A tailor-made genetic patch for very rare mutations

New centre for RNA therapy set up for small patient groups.

Scientists and physicians of the Leiden University Medical Centre (LUMC) and the Radboudumc together started the Dutch Center for RNA Therapeutics (DCRT). This new virtual centre was set up with the objective to develop tailor-made RNA therapy. A therapy meant for patients with rare genetic disorders, such as Usher Syndrome.

Dutch Center for RNA Therapeutics
The DCRT opened its doors for the first time on 29 February 2020, Rare Disease Day. The DCRT is the first centre in Europe to develop RNA therapy for very rare diseases. This is about genetic diseases and mutations that are so rare, that it is less interesting for pharmaceutical companies to invest in developing a treatment. The therapies are targeted on stopping or slowing down progressive genetic eye, brain and muscle diseases by local administration of medication.

RNA therapy for Usher Syndrome
The objective of RNA therapy, also called AON therapy, is to repair the genetic defect at RNA level, so that a smaller but partly functional Usher protein can be made.
For a specific mutation an antisense oligonucleotide can be designed. Antisense-oligonucleotides, abbreviated by ASOs or AONs, can be regarded as a ‘genetic patch’ that covers the area of the mutation and makes it invisible. In this way the cause of Usher Syndrome is removed and, hopefully, the deterioration of the eyesight (and possibly hearing) with this group of patients can be stopped or mitigated.
Erwin van Wijk of the Radboud UMC in Nijmegen, the Netherlands, studies the therapeutic effect of antisense oligonucleotides (AON) for the future treatment for Usher Syndrome.
Jennifer Lentz from New Orleans (LSU School of Medicine, USA) is working on the development of an antisense oligonucleotide (AON) for patients with a specific mutation in the USH1C gene, the c.216G>A mutation.

Over 500 different mutations are known for the USH2A gene and RNA therapy is not possible for all these mutations. RMA therapy will be possible for about one third of the people with mutations in the USH2A gene, but some mutations are extremely rare. The new Dutch Center for RNA Therapeutics (DCRT) wants to develop tailor-made ‘genetic patches’ for this really small group of patients.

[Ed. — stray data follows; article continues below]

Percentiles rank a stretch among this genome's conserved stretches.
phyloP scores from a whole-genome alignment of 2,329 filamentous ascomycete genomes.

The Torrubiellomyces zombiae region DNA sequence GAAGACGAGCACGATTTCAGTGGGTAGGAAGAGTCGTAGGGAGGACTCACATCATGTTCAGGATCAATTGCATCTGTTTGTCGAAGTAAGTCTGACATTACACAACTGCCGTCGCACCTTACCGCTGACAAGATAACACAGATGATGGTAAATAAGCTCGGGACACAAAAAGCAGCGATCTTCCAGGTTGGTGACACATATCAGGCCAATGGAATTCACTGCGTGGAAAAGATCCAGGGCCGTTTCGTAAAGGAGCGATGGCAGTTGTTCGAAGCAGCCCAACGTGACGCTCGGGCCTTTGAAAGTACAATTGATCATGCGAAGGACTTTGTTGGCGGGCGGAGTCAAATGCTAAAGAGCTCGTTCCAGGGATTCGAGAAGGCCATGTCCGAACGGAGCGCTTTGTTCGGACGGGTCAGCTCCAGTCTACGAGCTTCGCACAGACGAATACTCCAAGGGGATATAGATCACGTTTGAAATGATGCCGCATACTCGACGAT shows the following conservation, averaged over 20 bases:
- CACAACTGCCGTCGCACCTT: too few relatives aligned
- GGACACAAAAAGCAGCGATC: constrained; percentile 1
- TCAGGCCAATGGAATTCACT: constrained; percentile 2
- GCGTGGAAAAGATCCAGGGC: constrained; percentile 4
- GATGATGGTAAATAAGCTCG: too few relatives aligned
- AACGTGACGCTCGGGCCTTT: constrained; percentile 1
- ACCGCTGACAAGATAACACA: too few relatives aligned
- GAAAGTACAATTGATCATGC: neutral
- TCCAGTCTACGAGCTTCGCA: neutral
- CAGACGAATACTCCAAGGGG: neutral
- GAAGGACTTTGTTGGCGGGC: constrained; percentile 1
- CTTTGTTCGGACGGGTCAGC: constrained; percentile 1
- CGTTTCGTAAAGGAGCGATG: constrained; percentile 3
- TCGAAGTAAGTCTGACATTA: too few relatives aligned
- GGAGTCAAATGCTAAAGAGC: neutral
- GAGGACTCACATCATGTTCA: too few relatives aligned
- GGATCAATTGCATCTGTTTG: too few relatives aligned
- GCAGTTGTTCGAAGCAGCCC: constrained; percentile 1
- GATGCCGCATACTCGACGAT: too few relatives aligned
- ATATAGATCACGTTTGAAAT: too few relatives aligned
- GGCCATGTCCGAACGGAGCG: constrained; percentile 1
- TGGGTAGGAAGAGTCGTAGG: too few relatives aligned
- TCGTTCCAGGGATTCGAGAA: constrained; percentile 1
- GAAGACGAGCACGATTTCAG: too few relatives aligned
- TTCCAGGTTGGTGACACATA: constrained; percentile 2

‘It is impossible for the industry to make medicines for only a few patients. Therefore it is the duty of the academic hospitals to be there especially for that group’, according to scientist Anniemiek Aartsma-Rus.

The in-house making of a ‘genetic patch’ for one specific mutation has one factor that saves a lot of time. No registration with the European Medicines Agency (EMA) is required.
Together with patients’ associations and subsidies this centre must be developed further in order to make sure that an (affordable) ‘genetic patch’ will be available for all patients with (very) rare mutations in the Usher gene in the future.

The DCRT is made possible by a financial contribution of the Human Genetics department of the LUMC. This non-profit centre will be managed by Dr. Willeke van Roon-Mom and Prof. Annemieke Aartsma-Rus of the Human Genetics department of the LUMC Also neurologists Dr. Erik Niks and Prof. Jan Verschuuren, ophthalmologists Prof. Camiel Boon and Prof. Gré Luyten and hospital pharmacist/clinical pharmacologist Prof. Henk-Jan Guchelaar are involved in this as well. Apart from Dr. Collin, geneticists Prof. Frans Cremers, Dr. Susanne Roosing and Dr. Alex Garanto as well as Dr. Erwin van Wijk as researcher of the ENT department, ophthalmologist Prof. Carel Hoyng and ENT specialist Dr. Ronald Pennings from Nijmegen are involved in the DCRT as well.

Read here more about Dutch Center for RNA Therapeutics

ProQR Therapeutics from Leiden has further developed the antisense oligonucleotides (AON), developed by Dr. Erwin van Wijk, into the medicine QR 421a and this is currently tested for effectiveness and safety in a trial called STELLAR. This is a ‘genetic patch’ for exon13, the most frequently occurring mutation in the USH2A gene. The first results will soon be published.
The ‘genetic patch’ must be regarded as a medicine and not as a gene (replacement) therapy. This is because actually no gene is replaced or repaired. The ‘patch’ must be administered repeatedly in order to have a permanent effect on the deterioration of the eyesight.